… I have no doubt there are those out there that could still “play the game," but from my experience, essays are much more difficult to “coach" and admissions officers are good at sniffing out whose work has been heavily edited. And if we switched to simply grades test scores, one could argue that test scores can be a result of heavy “coaching" as well. Holistic admissions, at least, takes into account multiple factors. ...
– It all comes down to the American ideal of the well-rounded student. Personally, I sometimes wish schools wouldn't be quite so holistic. I have a very quiet daughter who, while happy to participate, doesn't want to be a leader and join clubs. Yet she feels compelled to because she knows that most competitive colleges view ECs as important. Meanwhile, she works her bottom off to do well in school and is very intelligent. She spends a lot of time reading and doing solitary things, though she is active with her group of friends. Don't colleges want quiet kids who listen? Does everyone have to be a leader? ...
– I don't think this is a new trend, either. I think candidates were viewed holistically even back when I applied in the Dark Ages. The test optional trend is new, but not holistic review. And as has been noted, it is a mixed bag. I don't want colleges, at least not ALL colleges, to pick students based on test scores, but I do want to have an idea of what criteria they use. I don't want it to be so mushy it can't be analyzed, and I certainly don't want it to be used to keep out racial and religious groups.
– I'm opposed to “leadership" in the sense that most HS students try to demonstrate it. Getting elected president of a club is nothing more than a charisma/popularity contest; it doesn't demonstrate you can actually DO anything, or get other people together to do anything. What, for example, does the captain of the varsity football team do to “lead" above and beyond what the coaches are already doing?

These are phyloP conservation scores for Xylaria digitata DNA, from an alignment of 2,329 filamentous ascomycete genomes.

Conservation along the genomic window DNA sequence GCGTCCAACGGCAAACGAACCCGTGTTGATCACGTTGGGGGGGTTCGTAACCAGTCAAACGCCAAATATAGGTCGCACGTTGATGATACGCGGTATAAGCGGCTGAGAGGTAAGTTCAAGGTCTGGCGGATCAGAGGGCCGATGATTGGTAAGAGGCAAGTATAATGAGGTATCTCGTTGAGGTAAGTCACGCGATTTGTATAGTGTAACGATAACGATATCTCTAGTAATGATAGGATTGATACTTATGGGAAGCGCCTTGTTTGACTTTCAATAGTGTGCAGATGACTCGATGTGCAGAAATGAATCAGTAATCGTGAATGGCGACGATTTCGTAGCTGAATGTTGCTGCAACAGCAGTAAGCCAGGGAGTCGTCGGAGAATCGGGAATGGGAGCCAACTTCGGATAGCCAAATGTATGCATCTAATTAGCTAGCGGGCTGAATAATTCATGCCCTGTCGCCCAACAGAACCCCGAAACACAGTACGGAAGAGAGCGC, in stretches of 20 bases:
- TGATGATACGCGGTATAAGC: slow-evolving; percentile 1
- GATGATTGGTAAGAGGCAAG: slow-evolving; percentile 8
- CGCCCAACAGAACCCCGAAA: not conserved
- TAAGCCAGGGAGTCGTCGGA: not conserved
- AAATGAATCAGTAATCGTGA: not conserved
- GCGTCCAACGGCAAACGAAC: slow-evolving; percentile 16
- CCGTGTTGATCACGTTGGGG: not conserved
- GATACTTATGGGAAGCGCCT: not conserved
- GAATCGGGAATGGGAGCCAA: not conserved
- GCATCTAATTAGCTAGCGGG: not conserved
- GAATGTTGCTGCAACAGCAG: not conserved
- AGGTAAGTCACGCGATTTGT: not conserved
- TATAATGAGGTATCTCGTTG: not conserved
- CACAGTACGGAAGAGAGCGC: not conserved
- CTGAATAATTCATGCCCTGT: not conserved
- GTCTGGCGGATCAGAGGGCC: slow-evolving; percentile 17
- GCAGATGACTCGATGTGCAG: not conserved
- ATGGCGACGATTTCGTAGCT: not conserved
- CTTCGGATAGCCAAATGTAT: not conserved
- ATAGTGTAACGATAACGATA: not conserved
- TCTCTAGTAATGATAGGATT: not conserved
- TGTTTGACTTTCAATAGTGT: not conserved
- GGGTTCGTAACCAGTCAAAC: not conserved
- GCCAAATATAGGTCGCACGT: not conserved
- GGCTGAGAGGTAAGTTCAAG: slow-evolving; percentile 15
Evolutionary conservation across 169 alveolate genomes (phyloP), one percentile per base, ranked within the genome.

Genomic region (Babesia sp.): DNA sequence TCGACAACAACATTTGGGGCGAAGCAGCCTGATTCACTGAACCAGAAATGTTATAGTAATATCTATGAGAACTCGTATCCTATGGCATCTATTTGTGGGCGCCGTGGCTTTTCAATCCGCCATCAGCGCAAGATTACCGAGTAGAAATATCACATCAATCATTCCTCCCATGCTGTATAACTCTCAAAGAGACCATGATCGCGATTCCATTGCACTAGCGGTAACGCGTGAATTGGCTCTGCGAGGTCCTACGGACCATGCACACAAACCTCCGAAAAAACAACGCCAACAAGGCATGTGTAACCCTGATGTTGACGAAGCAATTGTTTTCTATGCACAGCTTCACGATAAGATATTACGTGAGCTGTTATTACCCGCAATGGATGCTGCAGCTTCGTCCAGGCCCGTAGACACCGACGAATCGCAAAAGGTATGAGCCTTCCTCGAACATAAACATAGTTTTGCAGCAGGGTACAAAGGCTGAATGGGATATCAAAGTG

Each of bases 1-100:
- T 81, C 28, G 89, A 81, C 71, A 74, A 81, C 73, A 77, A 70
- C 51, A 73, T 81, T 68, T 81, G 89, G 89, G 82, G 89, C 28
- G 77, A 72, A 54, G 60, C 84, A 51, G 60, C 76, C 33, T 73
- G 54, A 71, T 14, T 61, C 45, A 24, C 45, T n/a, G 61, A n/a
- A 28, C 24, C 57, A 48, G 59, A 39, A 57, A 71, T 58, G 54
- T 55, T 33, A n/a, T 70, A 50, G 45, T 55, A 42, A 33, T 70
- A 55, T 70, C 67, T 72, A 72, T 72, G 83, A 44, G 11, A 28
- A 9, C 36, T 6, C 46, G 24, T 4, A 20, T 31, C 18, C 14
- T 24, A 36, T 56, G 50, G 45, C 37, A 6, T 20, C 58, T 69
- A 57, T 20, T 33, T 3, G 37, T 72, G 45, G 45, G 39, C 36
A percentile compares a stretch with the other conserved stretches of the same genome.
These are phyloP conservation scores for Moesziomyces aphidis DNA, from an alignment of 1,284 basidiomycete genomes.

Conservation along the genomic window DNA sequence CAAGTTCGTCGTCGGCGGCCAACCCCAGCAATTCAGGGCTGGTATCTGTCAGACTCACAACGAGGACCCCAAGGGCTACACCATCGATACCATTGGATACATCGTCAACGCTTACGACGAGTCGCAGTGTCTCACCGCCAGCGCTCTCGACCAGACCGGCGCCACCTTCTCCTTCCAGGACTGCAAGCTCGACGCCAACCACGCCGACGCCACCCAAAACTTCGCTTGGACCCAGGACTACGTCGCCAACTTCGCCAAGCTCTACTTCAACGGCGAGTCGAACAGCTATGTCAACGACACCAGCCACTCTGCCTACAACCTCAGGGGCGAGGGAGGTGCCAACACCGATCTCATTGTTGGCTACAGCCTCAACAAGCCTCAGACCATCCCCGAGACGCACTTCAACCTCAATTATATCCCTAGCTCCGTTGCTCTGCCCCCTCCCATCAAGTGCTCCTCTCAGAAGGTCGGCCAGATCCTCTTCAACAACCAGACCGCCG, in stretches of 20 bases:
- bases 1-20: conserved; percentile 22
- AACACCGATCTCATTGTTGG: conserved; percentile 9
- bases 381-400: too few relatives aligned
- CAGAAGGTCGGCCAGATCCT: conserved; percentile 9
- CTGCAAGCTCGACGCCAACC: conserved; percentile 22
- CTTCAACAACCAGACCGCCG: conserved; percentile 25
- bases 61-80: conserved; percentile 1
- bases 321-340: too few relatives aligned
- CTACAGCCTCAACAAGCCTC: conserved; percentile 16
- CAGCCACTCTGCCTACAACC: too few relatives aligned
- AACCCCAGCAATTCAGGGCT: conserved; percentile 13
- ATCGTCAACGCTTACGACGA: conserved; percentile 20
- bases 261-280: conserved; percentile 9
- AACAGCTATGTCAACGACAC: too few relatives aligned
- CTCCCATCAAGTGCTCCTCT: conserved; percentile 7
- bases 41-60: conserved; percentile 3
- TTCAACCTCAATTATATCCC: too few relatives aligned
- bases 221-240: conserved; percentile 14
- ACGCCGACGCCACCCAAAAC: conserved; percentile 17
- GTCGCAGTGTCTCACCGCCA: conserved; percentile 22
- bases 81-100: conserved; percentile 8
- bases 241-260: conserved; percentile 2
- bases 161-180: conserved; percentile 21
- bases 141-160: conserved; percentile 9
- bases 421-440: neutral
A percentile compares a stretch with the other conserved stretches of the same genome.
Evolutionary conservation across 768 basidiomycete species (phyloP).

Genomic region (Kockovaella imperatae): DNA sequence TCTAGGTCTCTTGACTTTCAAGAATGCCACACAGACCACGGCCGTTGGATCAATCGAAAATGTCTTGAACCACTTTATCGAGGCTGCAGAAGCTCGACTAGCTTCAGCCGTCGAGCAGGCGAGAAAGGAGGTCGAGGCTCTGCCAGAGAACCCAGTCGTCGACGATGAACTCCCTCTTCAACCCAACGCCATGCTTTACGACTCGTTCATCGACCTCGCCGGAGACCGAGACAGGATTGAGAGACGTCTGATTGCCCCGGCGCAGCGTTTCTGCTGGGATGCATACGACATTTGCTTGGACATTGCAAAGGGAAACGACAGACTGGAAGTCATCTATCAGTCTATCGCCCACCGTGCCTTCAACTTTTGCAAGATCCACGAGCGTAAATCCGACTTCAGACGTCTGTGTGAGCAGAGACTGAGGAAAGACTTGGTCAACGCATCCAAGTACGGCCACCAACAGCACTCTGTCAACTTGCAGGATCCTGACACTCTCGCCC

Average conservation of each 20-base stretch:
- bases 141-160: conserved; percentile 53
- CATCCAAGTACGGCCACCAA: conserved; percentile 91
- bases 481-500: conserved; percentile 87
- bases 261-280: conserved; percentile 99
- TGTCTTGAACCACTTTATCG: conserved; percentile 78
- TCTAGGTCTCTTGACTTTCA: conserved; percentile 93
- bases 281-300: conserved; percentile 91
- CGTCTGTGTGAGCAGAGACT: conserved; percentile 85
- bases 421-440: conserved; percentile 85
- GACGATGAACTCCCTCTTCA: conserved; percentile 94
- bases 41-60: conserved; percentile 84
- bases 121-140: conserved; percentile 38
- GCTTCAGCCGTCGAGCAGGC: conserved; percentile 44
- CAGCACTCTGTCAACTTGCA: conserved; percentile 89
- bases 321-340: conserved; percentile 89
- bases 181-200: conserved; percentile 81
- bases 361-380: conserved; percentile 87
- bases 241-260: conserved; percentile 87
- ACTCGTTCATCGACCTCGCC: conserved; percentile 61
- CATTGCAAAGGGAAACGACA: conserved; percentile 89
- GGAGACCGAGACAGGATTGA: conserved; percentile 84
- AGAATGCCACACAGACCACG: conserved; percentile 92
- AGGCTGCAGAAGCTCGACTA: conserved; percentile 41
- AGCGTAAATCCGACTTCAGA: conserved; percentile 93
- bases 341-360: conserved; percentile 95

Real leadership is the ability to get people to contribute their efforts in a productive way to something that you simply cannot do by yourself. Roger Waters making The Wall, Terry Gilliam making Brazil, Bert Rutan making SpaceShip One, LBJ getting the Civil Rights Act passed – that's real leadership, and it's just not the size of project HS students can reasonably lead on....
– And look, you can say that relying purely on objective criteria isn't the right approach either, but I think people should be aware that there are benefits and drawbacks to either method (and I'm speaking as someone who fared pretty well within the holistic framework).
– Do people really believe that these policies are put in place to help applicants?
No, they are to help the colleges build the class they want. That's no mystery and, sorry, but it's no freaking hurdle to a savvy kid. What people miss, I think, is that with tens of thousands of qualified apps, (can you imagine days of reading solid 4.0?,) just being tops in your hs or your stats isn't enough to distinguish you.
At the most selective schools, the holistic process seeks to identify competitive students who also bring a number of ANGULAR attributes that separate them from the pack of equally qualified applicants....
– FWIW, Williams College also uses a 2 part academic and non-academic rating system:
The details of the Academic Rating System are here...
– >>And there is nothing wrong with an Asian kid playing violin. C'mon.<<
There is nothing wrong with an Asian kid, or any other kid, playing the violin. However, what people don't seem to get, even though it's explained lots of times, is that many kids (and many Asian kids, in particular) play the violin. If you want a highly selective school to be impressed by your violin playing, you have to be a very impressive violin player. Being first chair in your high school orchestra doesn't cut it. Being first chair in your county honors orchestra probably doesn't cut it. How much time you practice and what you sacrifice to your practicing time is irrelevant. Did you win a major violin award? ...
And a point about leadership. While I think selective colleges like demonstrated leadership, what I think they are really looking for is demonstrated personal achievement, especially outside the high school. There is no reason an introverted kid can't have plenty of personal achievements. For example, if you are an artist or writer, you can enter your work into competitions – winning some will be an achievement.
And so it goes. Make up your own mind about holistic admissions and how it may affect your chances. It can be a controversial concept, and no two colleges are likely to have an identical holistic approach.
I often use the phrase “student profile marketing." In short, that means making an accurate assessment of your best scholastic and personal qualities and then presenting those qualities in your applications. Even if you're applying to one of those large state universities that focus mainly on numbers, it certainly won't hurt to highlight your application with some of those “holistic" personal qualities that other schools appreciate.
The fact is: There's no one else exactly like you, so don't be afraid to tell colleges why you are unique. If you don't do it, no one else will!